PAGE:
Being the Ricardos - A-
Rated R, 125 minutes
Acclaimed, award-winning director and writer Aaron Sorkin ("The West Wing," "The Social Network") brings a beloved, classic sitcom star to the big-screen in the fascinating, superbly acted and utterly enjoyable "Being the Ricardos." To those concerned about whether this would work with director and casting, this entertaining behind-the-scenes drama does so beautifully, and for those legions who loved Lucy will likely love this too.
Lucille Ball (Oscar-winner Nicole Kidman) and Desi Arnaz (Oscar-winner Javier Bardem) are threatened by shocking personal accusations, a political smear and cultural taboos, including when Lucy was accused of being a communist during one critical production week of Lucy & Desi's groundbreaking sitcom "I Love Lucy."
The sublimely crafted, affecting "Being the Ricardos" pops with energy and provides insight into Lucy and Desi's relationship as well as crucial insight into the production of "I Love Lucy." Director and writer Sorkin masterfully handles the story, which would come as no surprise, but it also answers the question, does it work with Kidman and Bardem as Lucy and Desi, respectively? The answer is a resounding yes, especially for Kidman in a transformational, Oscar-worthy turn as Lucy, and the movie is all hers. Bardem is also strong as Arnaz, also capturing his accent, look and mannerisms, even his musical talent.
Much of their story is a familiar one and well-documented, and Sorkin gives a fresh appeal, not only looking at "I Love Lucy," but also Lucy's early career as a supporting player in movies and radio shows before CBS saw enough potential for a hit TV show. Sorkin is most successful at capturing the look and feel of 1950's Hollywood with chaotic energy and humor. The sets, costumes, editing and photography (from Oscar-nominated Jeff Cronenworth, who's worked with Sorkin before); those who are familiar with "I Love Lucy" will note the sublime recreation of various episodes.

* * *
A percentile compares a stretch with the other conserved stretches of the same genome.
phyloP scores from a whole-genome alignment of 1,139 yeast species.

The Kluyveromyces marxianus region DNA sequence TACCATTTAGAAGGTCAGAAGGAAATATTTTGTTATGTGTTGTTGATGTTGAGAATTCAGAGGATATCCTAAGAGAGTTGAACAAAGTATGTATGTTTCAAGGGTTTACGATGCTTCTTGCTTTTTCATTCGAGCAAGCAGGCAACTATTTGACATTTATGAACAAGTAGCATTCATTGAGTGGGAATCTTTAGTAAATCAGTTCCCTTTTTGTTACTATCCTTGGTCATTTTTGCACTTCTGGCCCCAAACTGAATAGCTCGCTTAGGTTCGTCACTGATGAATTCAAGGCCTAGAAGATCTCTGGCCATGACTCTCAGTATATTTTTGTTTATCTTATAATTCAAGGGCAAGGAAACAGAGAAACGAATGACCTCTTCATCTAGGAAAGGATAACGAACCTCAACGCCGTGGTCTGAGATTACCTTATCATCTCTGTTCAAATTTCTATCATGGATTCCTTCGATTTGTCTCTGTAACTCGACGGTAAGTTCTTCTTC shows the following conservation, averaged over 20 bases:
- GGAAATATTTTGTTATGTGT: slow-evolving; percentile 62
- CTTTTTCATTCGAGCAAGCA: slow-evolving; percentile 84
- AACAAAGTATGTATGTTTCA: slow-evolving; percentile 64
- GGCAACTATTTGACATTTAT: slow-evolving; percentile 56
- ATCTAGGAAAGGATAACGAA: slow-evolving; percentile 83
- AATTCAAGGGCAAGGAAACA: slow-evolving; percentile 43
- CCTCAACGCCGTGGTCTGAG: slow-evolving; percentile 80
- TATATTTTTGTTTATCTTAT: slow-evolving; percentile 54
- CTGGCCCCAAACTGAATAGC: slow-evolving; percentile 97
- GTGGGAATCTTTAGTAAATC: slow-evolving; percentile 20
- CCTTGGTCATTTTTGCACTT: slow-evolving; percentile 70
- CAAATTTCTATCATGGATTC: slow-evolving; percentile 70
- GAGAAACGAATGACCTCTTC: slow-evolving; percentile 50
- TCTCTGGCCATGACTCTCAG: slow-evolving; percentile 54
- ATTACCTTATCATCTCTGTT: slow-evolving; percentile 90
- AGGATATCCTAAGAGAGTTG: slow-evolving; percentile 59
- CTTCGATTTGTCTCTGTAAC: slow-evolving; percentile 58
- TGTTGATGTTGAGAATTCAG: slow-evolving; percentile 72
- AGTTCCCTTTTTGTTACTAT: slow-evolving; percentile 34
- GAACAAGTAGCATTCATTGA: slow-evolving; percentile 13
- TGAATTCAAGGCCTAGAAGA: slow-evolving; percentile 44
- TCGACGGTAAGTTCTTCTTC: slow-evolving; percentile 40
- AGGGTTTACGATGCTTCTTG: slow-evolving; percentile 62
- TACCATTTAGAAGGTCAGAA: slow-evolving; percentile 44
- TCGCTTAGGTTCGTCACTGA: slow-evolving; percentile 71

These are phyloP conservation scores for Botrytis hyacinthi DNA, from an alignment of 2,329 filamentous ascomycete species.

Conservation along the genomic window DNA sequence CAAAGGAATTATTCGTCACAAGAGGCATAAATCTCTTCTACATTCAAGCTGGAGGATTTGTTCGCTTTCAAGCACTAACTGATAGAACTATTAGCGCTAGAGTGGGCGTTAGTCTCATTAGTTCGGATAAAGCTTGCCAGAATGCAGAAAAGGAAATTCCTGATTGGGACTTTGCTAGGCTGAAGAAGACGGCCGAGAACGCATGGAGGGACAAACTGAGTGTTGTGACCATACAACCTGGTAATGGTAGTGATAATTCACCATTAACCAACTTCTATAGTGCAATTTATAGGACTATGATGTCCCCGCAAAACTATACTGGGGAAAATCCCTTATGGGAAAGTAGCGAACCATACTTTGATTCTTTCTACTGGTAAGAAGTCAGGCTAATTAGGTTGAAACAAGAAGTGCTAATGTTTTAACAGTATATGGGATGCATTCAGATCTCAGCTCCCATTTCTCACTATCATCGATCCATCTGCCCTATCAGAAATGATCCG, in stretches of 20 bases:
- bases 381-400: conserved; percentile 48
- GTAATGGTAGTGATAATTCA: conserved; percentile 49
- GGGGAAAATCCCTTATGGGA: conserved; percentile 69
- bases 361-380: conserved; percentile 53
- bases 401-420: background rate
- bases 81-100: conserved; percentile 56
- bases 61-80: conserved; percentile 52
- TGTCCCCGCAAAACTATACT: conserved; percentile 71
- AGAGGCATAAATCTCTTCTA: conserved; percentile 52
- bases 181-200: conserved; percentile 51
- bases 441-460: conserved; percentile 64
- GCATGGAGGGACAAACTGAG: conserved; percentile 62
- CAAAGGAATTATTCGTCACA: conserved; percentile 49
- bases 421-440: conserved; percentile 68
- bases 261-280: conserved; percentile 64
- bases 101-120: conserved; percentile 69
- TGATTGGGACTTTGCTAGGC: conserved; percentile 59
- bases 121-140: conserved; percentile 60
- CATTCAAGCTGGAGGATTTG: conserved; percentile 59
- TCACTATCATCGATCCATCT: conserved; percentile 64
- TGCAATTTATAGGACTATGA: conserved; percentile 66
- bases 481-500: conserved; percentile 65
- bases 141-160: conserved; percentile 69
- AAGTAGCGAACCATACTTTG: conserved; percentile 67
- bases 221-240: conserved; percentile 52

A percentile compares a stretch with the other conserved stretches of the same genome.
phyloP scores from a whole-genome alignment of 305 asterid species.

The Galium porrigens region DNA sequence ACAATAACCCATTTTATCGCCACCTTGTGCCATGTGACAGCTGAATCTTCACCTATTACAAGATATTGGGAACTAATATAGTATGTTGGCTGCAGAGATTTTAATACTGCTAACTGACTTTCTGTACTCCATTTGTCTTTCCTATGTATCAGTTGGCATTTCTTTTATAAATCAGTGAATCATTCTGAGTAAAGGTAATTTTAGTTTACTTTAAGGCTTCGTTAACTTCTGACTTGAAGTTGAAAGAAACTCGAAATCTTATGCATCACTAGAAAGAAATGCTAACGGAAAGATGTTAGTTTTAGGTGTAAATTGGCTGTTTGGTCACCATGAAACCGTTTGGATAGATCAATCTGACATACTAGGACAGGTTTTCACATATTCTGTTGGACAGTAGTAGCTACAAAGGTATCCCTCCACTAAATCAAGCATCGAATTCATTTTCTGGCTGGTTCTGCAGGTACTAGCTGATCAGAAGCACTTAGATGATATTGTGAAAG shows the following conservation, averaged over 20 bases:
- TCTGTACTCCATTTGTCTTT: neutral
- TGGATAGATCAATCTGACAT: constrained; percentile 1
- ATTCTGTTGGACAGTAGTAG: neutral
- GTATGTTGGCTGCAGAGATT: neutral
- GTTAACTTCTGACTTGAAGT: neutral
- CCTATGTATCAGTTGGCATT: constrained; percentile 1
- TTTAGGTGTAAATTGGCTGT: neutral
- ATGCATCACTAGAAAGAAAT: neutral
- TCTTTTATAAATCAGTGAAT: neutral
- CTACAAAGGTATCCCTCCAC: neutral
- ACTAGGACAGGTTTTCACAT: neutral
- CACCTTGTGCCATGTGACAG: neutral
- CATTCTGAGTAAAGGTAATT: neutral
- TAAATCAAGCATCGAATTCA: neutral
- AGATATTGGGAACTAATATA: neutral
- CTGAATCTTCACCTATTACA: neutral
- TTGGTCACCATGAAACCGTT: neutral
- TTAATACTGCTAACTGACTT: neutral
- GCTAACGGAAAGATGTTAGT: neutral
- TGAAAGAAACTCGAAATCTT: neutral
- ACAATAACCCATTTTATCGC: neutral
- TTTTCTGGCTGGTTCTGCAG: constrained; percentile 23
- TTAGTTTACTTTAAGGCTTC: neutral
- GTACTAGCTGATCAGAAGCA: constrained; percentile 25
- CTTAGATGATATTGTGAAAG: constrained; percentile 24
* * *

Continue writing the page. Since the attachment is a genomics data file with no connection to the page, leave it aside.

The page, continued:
As with many of Sorkin's films, there's a bevy of memorable supporting players who round out a very strong cast: Oscar-winner J.K. Simmons as William Frawley (Fred Mertz), Nina Arianda as Vivian Vance (Ethel Mertz), not to mention the writing staff-a terrific Tony Hale (Veep) as producer and writer Jess Oppenheimer, Jake Lacy as Bob Carroll and Alia Shawkat as Madelyn Pugh, all who contributed to the success of the show. Various details such as Frawley and Vance's animosity toward each other, the producers insistence on keeping Vance "frumpy," Pugh's role in the writers room, and Lucy's perfectionism are all well-noted here. (One minor disappointment: it skims over Desi's affairs a little too easily.)
The film's first act fast-paced energy tapers off later in the second, and the third act turns serious as it focuses on Lucy's communist accusations, but the flow is handled well. Kidman, in a very studied performance, maybe almost too studied, but she captures many of Lucy's mannerisms and voice impressively that comes as a pleasant surprise, adding up to Kidman's strongest role in years. All said, this is Sorkin and Kidman at the top of their game, and don't be surprised if you see it again come awards time.
The highly entertaining "Being the Ricardos" is one of the most anticipated films of the year and also one of the most hyped, and it doesn't disappoint. This is the movie of the year, and one of my favorite films of 2021. You won't want to miss it.